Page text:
2. Sum of all the numbers which can be formed by using the \(n\) digits (repetition being allowed) is: \(n^{n-1}*(sum \ of \ the \ digits)*(111... \ n \ times)\).

Formulas for such kind of problems (just in case):

1. Sum of all the numbers which can be formed by using the \(n\) digits without repetition is: \((n-1)!*(sum \ of \ the \ digits)*(111... \ n \ times)\).

2. Sum of all the numbers which can be formed by using the \(n\) digits (repetition being allowed) is: \(n^{n-1}*(sum \ of \ the \ digits)*(111... \ n \ times)\).

Could you tell me the way to calculate the sum which the repetition is allowed? For example: from 1,2,3,4. how can we calculate the sum of four digit number that formed from 1,2,3,4 and repetition is allowed? _________________

Kudos!!!... If you think I help you in some ways....

Could you tell me the way to calculate the sum which the repetition is allowed? For example: from 1,2,3,4. how can we calculate the sum of four digit number that formed from 1,2,3,4 and repetition is allowed?

The logic is no different from 'no repetition allowed' question. The only thing different is the number of numbers you can make.

How many numbers can you make using the four digits 1, 2, 3 and 4 if repetition is allowed? You can make 4*4*4*4 = 256 numbers (there are 4 options for each digit)

1111 1112 1121 ... and so on till 4444

By symmetry, each digit will appear equally in each place i.e. in unit's place, of the 256 numbers, 64 will have 1, 64 will have 2, 64 will have 3 and 64 will have 4. Same for 10s, 100s and 1000s place.

or use the formula given by Bunuel above: Sum of all the numbers which can be formed by using the digits (repetition being allowed) is:\(n^{n-1}\)*Sum of digits*(111...n times) =\(4^3*(1+2+3+4)*(1111) = 711040\) (Same calculation as above) _________________

The addition problem above shows four of the 24 different intege [#permalink]

Show Tags

21 May 2013, 07:35

This can be solved much easier by realizing that, since the number of four term permutations is 4!, and that summing the a sequence to its reverse gives

1234 +4321 = 5555

1243 +3421 = 5555

we may see that there are 4!/2 pairings we can make, giving us

Re: The addition problem above shows four of the 24 different in [#permalink]

Show Tags

16 Jun 2014, 04:04

Hello from the GMAT Club BumpBot!

Thanks to another GMAT Club member, I have just discovered this valuable topic, yet it had no discussion for over a year. I am now bumping it up - doing my job. I think you may find it valuable (esp those replies with Kudos).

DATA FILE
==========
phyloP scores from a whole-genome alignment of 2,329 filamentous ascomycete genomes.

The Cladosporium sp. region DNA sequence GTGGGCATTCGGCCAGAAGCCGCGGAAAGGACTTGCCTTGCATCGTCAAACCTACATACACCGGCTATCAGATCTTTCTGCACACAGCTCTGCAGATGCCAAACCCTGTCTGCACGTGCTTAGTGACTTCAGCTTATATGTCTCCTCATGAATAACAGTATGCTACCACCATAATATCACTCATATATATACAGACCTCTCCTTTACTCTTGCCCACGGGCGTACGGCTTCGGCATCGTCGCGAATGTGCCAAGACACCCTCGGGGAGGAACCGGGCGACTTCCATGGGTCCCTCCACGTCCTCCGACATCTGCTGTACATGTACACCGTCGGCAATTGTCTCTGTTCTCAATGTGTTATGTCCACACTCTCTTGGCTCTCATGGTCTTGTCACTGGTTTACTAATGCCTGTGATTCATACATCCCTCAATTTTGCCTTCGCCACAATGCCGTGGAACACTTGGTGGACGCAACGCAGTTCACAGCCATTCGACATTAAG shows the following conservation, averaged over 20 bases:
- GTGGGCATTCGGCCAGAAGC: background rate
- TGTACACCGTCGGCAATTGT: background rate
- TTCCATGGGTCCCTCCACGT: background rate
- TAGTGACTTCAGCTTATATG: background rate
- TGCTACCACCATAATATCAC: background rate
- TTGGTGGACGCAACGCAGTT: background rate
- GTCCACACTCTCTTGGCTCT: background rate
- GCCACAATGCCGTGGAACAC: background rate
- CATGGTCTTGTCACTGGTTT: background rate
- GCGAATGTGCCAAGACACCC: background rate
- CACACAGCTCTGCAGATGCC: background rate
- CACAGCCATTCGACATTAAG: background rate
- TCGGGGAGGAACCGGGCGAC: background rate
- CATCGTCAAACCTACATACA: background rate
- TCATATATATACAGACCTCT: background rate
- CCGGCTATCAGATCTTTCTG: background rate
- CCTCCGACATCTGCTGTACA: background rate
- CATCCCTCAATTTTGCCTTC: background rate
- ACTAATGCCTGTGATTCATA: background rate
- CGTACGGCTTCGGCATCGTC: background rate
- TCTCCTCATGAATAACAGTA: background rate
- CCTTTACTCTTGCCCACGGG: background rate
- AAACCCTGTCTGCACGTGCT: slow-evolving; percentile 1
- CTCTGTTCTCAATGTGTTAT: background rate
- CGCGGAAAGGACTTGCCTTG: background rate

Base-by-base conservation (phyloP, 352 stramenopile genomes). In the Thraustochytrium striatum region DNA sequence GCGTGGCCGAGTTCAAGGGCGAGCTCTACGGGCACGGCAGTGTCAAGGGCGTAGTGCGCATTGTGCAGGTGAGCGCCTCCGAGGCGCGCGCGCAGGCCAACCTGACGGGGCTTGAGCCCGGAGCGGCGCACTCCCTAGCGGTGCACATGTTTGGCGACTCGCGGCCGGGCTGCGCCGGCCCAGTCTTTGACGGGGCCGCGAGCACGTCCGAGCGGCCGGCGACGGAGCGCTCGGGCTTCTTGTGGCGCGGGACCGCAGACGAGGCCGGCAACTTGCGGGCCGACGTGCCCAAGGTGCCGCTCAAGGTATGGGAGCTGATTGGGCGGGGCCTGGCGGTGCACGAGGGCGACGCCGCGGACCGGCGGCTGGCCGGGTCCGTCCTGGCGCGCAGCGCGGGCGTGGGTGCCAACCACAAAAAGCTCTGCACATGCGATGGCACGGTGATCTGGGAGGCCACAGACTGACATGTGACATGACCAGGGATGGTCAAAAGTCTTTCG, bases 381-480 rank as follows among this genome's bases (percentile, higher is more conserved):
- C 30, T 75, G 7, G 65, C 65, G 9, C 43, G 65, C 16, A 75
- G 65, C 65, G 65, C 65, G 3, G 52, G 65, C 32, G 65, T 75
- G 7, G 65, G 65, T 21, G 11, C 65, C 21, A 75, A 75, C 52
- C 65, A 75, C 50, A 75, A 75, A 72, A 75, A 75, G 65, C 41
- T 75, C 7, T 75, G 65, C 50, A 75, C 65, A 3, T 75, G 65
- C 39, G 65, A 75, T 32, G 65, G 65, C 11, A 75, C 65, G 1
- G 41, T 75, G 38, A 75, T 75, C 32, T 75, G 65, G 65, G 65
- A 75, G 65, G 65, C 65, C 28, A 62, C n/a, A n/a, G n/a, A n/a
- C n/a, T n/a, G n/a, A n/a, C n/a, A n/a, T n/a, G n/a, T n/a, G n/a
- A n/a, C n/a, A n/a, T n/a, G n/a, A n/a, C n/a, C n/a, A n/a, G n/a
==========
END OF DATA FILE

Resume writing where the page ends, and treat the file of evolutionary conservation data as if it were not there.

Want to see all other topics I dig out? Follow me (click follow button on profile). You will receive a summary of all topics I bump in your profile area as well as via email. _________________

Re: The addition problem above shows four of the 24 different in [#permalink]

Show Tags

28 Sep 2014, 10:41

For those who could not memorize the formular, you can guess the answer in 30 secs: Since we have 24 numbers, we will have 6 of 1 thousand something, 6 of 2 thousand something, 6 of 3 thousand something, and 6 of 4 thousand something So, 6x1(thousand something) = 6 (thousand something) 6x2(thousand something) = 12 (thousand something) 6x3(thousand something) = 18 (thousand something) 6x4(thousand something) = 24 (thousand something) Add them all 6+12 +18 + 24 = 60 (thousand something) ----> E

Re: The addition problem above shows four of the 24 different in [#permalink]

Show Tags

12 Nov 2015, 00:06

Hello from the GMAT Club BumpBot!

Thanks to another GMAT Club member, I have just discovered this valuable topic, yet it had no discussion for over a year. I am now bumping it up - doing my job. I think you may find it valuable (esp those replies with Kudos).

Want to see all other topics I dig out? Follow me (click follow button on profile). You will receive a summary of all topics I bump in your profile area as well as via email. _________________

http://blog.ryandumlao.com/wp-content/uploads/2016/05/IMG_20130807_232118.jpg The GMAT is the biggest point of worry for most aspiring applicants, and with good reason. It’s another standardized test when most of us...

I recently returned from attending the London Business School Admits Weekend held last week. Let me just say upfront - for those who are planning to apply for the...